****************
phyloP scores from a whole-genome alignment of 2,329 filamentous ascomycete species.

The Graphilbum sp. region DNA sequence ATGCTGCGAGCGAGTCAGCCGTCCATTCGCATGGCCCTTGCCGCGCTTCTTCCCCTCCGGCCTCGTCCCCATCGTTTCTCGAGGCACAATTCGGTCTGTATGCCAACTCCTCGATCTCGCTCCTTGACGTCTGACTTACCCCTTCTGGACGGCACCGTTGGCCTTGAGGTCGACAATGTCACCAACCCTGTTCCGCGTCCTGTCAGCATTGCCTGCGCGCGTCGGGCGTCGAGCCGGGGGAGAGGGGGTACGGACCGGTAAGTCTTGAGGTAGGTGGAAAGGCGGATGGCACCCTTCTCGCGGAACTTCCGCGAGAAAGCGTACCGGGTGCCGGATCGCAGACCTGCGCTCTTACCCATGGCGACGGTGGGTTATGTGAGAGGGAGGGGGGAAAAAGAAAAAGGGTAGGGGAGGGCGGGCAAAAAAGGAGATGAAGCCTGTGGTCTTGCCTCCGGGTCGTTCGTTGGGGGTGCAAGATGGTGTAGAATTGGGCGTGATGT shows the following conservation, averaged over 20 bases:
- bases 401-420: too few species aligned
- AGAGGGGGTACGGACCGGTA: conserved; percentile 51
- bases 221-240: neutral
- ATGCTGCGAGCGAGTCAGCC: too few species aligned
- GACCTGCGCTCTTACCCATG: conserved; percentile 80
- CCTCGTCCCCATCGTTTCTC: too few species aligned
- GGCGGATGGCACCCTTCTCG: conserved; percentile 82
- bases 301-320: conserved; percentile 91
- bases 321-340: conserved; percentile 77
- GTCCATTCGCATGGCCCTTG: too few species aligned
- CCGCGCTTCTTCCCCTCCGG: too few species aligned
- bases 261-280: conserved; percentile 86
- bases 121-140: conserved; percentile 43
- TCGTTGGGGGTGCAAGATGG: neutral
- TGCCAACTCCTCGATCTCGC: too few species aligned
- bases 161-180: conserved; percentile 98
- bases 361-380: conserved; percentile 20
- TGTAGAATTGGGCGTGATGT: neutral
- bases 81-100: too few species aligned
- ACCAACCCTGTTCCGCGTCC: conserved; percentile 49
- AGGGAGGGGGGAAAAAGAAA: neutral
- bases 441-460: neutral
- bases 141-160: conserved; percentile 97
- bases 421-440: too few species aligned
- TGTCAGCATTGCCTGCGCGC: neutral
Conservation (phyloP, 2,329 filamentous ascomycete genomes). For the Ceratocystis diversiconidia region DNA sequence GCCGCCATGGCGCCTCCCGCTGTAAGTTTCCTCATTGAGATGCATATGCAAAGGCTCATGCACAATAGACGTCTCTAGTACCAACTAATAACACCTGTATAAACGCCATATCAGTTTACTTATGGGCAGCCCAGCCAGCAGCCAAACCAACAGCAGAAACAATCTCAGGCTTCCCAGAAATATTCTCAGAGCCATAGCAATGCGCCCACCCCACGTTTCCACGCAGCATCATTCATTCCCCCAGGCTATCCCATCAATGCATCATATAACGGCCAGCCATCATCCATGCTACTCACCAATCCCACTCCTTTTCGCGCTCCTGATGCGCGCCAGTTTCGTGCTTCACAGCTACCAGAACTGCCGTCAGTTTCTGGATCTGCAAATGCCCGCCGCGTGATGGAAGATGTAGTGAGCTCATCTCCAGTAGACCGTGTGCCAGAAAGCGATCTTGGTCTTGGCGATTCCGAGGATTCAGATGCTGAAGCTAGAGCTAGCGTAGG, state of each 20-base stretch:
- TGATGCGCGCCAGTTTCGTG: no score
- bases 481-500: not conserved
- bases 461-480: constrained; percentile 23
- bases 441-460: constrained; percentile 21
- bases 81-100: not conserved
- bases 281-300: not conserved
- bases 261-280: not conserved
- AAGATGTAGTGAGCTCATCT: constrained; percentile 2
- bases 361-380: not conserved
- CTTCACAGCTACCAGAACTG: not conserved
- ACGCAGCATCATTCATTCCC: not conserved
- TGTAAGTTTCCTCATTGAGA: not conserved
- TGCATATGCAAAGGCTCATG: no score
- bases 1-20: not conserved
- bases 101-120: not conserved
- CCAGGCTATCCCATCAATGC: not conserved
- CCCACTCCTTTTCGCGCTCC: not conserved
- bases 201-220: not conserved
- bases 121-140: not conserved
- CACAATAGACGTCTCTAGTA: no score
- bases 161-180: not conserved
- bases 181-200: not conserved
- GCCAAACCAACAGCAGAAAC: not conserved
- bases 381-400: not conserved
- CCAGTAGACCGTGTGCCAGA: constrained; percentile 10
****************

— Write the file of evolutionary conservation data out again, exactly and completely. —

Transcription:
phyloP scores from a whole-genome alignment of 2,329 filamentous ascomycete species.

The Graphilbum sp. region DNA sequence ATGCTGCGAGCGAGTCAGCCGTCCATTCGCATGGCCCTTGCCGCGCTTCTTCCCCTCCGGCCTCGTCCCCATCGTTTCTCGAGGCACAATTCGGTCTGTATGCCAACTCCTCGATCTCGCTCCTTGACGTCTGACTTACCCCTTCTGGACGGCACCGTTGGCCTTGAGGTCGACAATGTCACCAACCCTGTTCCGCGTCCTGTCAGCATTGCCTGCGCGCGTCGGGCGTCGAGCCGGGGGAGAGGGGGTACGGACCGGTAAGTCTTGAGGTAGGTGGAAAGGCGGATGGCACCCTTCTCGCGGAACTTCCGCGAGAAAGCGTACCGGGTGCCGGATCGCAGACCTGCGCTCTTACCCATGGCGACGGTGGGTTATGTGAGAGGGAGGGGGGAAAAAGAAAAAGGGTAGGGGAGGGCGGGCAAAAAAGGAGATGAAGCCTGTGGTCTTGCCTCCGGGTCGTTCGTTGGGGGTGCAAGATGGTGTAGAATTGGGCGTGATGT shows the following conservation, averaged over 20 bases:
- bases 401-420: too few species aligned
- AGAGGGGGTACGGACCGGTA: conserved; percentile 51
- bases 221-240: neutral
- ATGCTGCGAGCGAGTCAGCC: too few species aligned
- GACCTGCGCTCTTACCCATG: conserved; percentile 80
- CCTCGTCCCCATCGTTTCTC: too few species aligned
- GGCGGATGGCACCCTTCTCG: conserved; percentile 82
- bases 301-320: conserved; percentile 91
- bases 321-340: conserved; percentile 77
- GTCCATTCGCATGGCCCTTG: too few species aligned
- CCGCGCTTCTTCCCCTCCGG: too few species aligned
- bases 261-280: conserved; percentile 86
- bases 121-140: conserved; percentile 43
- TCGTTGGGGGTGCAAGATGG: neutral
- TGCCAACTCCTCGATCTCGC: too few species aligned
- bases 161-180: conserved; percentile 98
- bases 361-380: conserved; percentile 20
- TGTAGAATTGGGCGTGATGT: neutral
- bases 81-100: too few species aligned
- ACCAACCCTGTTCCGCGTCC: conserved; percentile 49
- AGGGAGGGGGGAAAAAGAAA: neutral
- bases 441-460: neutral
- bases 141-160: conserved; percentile 97
- bases 421-440: too few species aligned
- TGTCAGCATTGCCTGCGCGC: neutral
Conservation (phyloP, 2,329 filamentous ascomycete genomes). For the Ceratocystis diversiconidia region DNA sequence GCCGCCATGGCGCCTCCCGCTGTAAGTTTCCTCATTGAGATGCATATGCAAAGGCTCATGCACAATAGACGTCTCTAGTACCAACTAATAACACCTGTATAAACGCCATATCAGTTTACTTATGGGCAGCCCAGCCAGCAGCCAAACCAACAGCAGAAACAATCTCAGGCTTCCCAGAAATATTCTCAGAGCCATAGCAATGCGCCCACCCCACGTTTCCACGCAGCATCATTCATTCCCCCAGGCTATCCCATCAATGCATCATATAACGGCCAGCCATCATCCATGCTACTCACCAATCCCACTCCTTTTCGCGCTCCTGATGCGCGCCAGTTTCGTGCTTCACAGCTACCAGAACTGCCGTCAGTTTCTGGATCTGCAAATGCCCGCCGCGTGATGGAAGATGTAGTGAGCTCATCTCCAGTAGACCGTGTGCCAGAAAGCGATCTTGGTCTTGGCGATTCCGAGGATTCAGATGCTGAAGCTAGAGCTAGCGTAGG, state of each 20-base stretch:
- TGATGCGCGCCAGTTTCGTG: no score
- bases 481-500: not conserved
- bases 461-480: constrained; percentile 23
- bases 441-460: constrained; percentile 21
- bases 81-100: not conserved
- bases 281-300: not conserved
- bases 261-280: not conserved
- AAGATGTAGTGAGCTCATCT: constrained; percentile 2
- bases 361-380: not conserved
- CTTCACAGCTACCAGAACTG: not conserved
- ACGCAGCATCATTCATTCCC: not conserved
- TGTAAGTTTCCTCATTGAGA: not conserved
- TGCATATGCAAAGGCTCATG: no score
- bases 1-20: not conserved
- bases 101-120: not conserved
- CCAGGCTATCCCATCAATGC: not conserved
- CCCACTCCTTTTCGCGCTCC: not conserved
- bases 201-220: not conserved
- bases 121-140: not conserved
- CACAATAGACGTCTCTAGTA: no score
- bases 161-180: not conserved
- bases 181-200: not conserved
- GCCAAACCAACAGCAGAAAC: not conserved
- bases 381-400: not conserved
- CCAGTAGACCGTGTGCCAGA: constrained; percentile 10